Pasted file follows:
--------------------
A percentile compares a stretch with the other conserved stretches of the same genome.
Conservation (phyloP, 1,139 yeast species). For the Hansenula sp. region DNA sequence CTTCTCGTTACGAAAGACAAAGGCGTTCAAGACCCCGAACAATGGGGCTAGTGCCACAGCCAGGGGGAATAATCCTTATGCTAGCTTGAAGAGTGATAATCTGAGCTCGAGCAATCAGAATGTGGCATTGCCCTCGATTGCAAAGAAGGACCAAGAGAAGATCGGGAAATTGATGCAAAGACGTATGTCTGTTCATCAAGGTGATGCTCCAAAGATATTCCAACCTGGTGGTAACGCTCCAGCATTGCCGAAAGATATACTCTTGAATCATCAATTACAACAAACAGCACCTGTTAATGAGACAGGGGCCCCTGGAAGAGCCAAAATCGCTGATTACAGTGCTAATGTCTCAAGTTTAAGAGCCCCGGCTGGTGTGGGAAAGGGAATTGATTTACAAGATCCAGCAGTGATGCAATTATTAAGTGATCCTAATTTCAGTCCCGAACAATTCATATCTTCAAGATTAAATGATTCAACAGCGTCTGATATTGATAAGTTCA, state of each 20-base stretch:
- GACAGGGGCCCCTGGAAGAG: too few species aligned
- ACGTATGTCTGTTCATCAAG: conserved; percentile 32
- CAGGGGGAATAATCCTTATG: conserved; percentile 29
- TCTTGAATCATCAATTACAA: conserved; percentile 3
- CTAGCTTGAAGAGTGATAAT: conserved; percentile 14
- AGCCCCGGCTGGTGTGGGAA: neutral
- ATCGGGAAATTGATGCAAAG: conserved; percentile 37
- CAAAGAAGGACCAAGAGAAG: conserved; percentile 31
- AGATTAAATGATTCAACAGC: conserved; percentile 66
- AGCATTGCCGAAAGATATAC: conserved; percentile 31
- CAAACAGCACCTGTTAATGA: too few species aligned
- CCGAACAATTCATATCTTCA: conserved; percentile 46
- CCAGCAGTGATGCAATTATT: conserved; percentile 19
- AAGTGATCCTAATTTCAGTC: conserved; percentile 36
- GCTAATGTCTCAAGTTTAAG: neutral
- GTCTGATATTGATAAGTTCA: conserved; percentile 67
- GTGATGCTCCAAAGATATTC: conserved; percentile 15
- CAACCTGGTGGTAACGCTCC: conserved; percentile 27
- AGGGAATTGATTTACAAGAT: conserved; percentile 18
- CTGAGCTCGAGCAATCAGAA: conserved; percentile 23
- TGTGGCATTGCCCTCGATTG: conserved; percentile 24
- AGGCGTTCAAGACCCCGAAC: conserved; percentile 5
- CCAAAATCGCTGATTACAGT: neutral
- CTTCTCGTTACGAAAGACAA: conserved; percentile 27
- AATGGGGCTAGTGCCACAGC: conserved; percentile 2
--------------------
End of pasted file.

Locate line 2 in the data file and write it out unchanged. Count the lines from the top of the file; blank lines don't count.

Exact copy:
Conservation (phyloP, 1,139 yeast species). For the Hansenula sp. region DNA sequence CTTCTCGTTACGAAAGACAAAGGCGTTCAAGACCCCGAACAATGGGGCTAGTGCCACAGCCAGGGGGAATAATCCTTATGCTAGCTTGAAGAGTGATAATCTGAGCTCGAGCAATCAGAATGTGGCATTGCCCTCGATTGCAAAGAAGGACCAAGAGAAGATCGGGAAATTGATGCAAAGACGTATGTCTGTTCATCAAGGTGATGCTCCAAAGATATTCCAACCTGGTGGTAACGCTCCAGCATTGCCGAAAGATATACTCTTGAATCATCAATTACAACAAACAGCACCTGTTAATGAGACAGGGGCCCCTGGAAGAGCCAAAATCGCTGATTACAGTGCTAATGTCTCAAGTTTAAGAGCCCCGGCTGGTGTGGGAAAGGGAATTGATTTACAAGATCCAGCAGTGATGCAATTATTAAGTGATCCTAATTTCAGTCCCGAACAATTCATATCTTCAAGATTAAATGATTCAACAGCGTCTGATATTGATAAGTTCA, state of each 20-base stretch: